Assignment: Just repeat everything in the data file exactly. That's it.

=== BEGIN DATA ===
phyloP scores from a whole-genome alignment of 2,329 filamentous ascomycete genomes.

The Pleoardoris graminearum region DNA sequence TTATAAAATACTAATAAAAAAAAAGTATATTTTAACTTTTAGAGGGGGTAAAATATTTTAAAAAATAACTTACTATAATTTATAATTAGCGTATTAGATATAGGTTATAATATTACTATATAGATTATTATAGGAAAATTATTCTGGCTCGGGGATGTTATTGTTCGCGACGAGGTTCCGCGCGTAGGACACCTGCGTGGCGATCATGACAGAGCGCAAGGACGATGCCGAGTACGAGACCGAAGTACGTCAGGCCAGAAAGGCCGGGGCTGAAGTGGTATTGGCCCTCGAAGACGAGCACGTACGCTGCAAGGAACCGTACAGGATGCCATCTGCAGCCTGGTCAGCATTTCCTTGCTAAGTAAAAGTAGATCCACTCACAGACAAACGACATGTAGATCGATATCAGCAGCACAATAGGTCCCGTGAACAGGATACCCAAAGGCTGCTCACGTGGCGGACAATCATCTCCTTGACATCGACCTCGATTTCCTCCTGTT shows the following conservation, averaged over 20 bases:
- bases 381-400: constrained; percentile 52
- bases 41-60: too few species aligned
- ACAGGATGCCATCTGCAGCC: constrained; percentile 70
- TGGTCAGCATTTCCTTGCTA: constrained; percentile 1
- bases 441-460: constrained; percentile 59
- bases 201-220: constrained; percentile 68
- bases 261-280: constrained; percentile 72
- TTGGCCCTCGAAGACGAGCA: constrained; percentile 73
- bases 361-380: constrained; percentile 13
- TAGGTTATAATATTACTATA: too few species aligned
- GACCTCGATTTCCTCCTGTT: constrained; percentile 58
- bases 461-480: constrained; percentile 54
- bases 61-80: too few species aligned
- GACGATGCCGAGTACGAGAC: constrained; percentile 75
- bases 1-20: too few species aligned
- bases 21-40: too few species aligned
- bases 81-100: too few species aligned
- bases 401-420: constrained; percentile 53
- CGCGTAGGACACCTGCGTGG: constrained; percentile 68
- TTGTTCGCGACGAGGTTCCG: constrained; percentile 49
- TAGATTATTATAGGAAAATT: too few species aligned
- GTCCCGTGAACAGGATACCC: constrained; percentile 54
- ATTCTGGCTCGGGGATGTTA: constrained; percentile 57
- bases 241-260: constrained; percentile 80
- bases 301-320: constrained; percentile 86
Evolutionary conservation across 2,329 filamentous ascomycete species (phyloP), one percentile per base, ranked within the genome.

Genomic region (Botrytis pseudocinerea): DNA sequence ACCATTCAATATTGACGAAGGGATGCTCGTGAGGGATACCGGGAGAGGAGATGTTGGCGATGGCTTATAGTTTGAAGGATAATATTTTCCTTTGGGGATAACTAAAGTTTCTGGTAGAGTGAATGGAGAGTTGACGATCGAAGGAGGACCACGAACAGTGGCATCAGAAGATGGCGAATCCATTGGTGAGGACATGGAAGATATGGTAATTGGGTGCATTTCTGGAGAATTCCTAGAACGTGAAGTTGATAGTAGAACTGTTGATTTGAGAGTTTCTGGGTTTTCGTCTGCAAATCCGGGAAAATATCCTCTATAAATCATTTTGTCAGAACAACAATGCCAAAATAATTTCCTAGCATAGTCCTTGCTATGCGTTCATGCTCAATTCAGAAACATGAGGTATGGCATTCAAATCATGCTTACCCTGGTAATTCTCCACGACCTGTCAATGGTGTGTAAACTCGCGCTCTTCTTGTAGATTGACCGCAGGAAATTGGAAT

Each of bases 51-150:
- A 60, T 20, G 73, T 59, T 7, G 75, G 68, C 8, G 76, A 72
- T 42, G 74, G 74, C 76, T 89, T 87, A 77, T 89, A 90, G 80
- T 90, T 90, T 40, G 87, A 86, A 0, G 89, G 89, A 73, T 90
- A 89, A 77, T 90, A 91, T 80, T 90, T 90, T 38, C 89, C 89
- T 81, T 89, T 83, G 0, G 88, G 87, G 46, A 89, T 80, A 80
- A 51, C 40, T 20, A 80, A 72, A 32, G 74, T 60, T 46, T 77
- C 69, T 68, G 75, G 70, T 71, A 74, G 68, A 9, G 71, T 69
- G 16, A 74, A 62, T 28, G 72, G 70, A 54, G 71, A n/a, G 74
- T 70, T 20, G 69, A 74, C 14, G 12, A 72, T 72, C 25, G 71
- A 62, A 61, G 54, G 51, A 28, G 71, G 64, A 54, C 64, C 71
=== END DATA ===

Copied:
phyloP scores from a whole-genome alignment of 2,329 filamentous ascomycete genomes.

The Pleoardoris graminearum region DNA sequence TTATAAAATACTAATAAAAAAAAAGTATATTTTAACTTTTAGAGGGGGTAAAATATTTTAAAAAATAACTTACTATAATTTATAATTAGCGTATTAGATATAGGTTATAATATTACTATATAGATTATTATAGGAAAATTATTCTGGCTCGGGGATGTTATTGTTCGCGACGAGGTTCCGCGCGTAGGACACCTGCGTGGCGATCATGACAGAGCGCAAGGACGATGCCGAGTACGAGACCGAAGTACGTCAGGCCAGAAAGGCCGGGGCTGAAGTGGTATTGGCCCTCGAAGACGAGCACGTACGCTGCAAGGAACCGTACAGGATGCCATCTGCAGCCTGGTCAGCATTTCCTTGCTAAGTAAAAGTAGATCCACTCACAGACAAACGACATGTAGATCGATATCAGCAGCACAATAGGTCCCGTGAACAGGATACCCAAAGGCTGCTCACGTGGCGGACAATCATCTCCTTGACATCGACCTCGATTTCCTCCTGTT shows the following conservation, averaged over 20 bases:
- bases 381-400: constrained; percentile 52
- bases 41-60: too few species aligned
- ACAGGATGCCATCTGCAGCC: constrained; percentile 70
- TGGTCAGCATTTCCTTGCTA: constrained; percentile 1
- bases 441-460: constrained; percentile 59
- bases 201-220: constrained; percentile 68
- bases 261-280: constrained; percentile 72
- TTGGCCCTCGAAGACGAGCA: constrained; percentile 73
- bases 361-380: constrained; percentile 13
- TAGGTTATAATATTACTATA: too few species aligned
- GACCTCGATTTCCTCCTGTT: constrained; percentile 58
- bases 461-480: constrained; percentile 54
- bases 61-80: too few species aligned
- GACGATGCCGAGTACGAGAC: constrained; percentile 75
- bases 1-20: too few species aligned
- bases 21-40: too few species aligned
- bases 81-100: too few species aligned
- bases 401-420: constrained; percentile 53
- CGCGTAGGACACCTGCGTGG: constrained; percentile 68
- TTGTTCGCGACGAGGTTCCG: constrained; percentile 49
- TAGATTATTATAGGAAAATT: too few species aligned
- GTCCCGTGAACAGGATACCC: constrained; percentile 54
- ATTCTGGCTCGGGGATGTTA: constrained; percentile 57
- bases 241-260: constrained; percentile 80
- bases 301-320: constrained; percentile 86
Evolutionary conservation across 2,329 filamentous ascomycete species (phyloP), one percentile per base, ranked within the genome.

Genomic region (Botrytis pseudocinerea): DNA sequence ACCATTCAATATTGACGAAGGGATGCTCGTGAGGGATACCGGGAGAGGAGATGTTGGCGATGGCTTATAGTTTGAAGGATAATATTTTCCTTTGGGGATAACTAAAGTTTCTGGTAGAGTGAATGGAGAGTTGACGATCGAAGGAGGACCACGAACAGTGGCATCAGAAGATGGCGAATCCATTGGTGAGGACATGGAAGATATGGTAATTGGGTGCATTTCTGGAGAATTCCTAGAACGTGAAGTTGATAGTAGAACTGTTGATTTGAGAGTTTCTGGGTTTTCGTCTGCAAATCCGGGAAAATATCCTCTATAAATCATTTTGTCAGAACAACAATGCCAAAATAATTTCCTAGCATAGTCCTTGCTATGCGTTCATGCTCAATTCAGAAACATGAGGTATGGCATTCAAATCATGCTTACCCTGGTAATTCTCCACGACCTGTCAATGGTGTGTAAACTCGCGCTCTTCTTGTAGATTGACCGCAGGAAATTGGAAT

Each of bases 51-150:
- A 60, T 20, G 73, T 59, T 7, G 75, G 68, C 8, G 76, A 72
- T 42, G 74, G 74, C 76, T 89, T 87, A 77, T 89, A 90, G 80
- T 90, T 90, T 40, G 87, A 86, A 0, G 89, G 89, A 73, T 90
- A 89, A 77, T 90, A 91, T 80, T 90, T 90, T 38, C 89, C 89
- T 81, T 89, T 83, G 0, G 88, G 87, G 46, A 89, T 80, A 80
- A 51, C 40, T 20, A 80, A 72, A 32, G 74, T 60, T 46, T 77
- C 69, T 68, G 75, G 70, T 71, A 74, G 68, A 9, G 71, T 69
- G 16, A 74, A 62, T 28, G 72, G 70, A 54, G 71, A n/a, G 74
- T 70, T 20, G 69, A 74, C 14, G 12, A 72, T 72, C 25, G 71
- A 62, A 61, G 54, G 51, A 28, G 71, G 64, A 54, C 64, C 71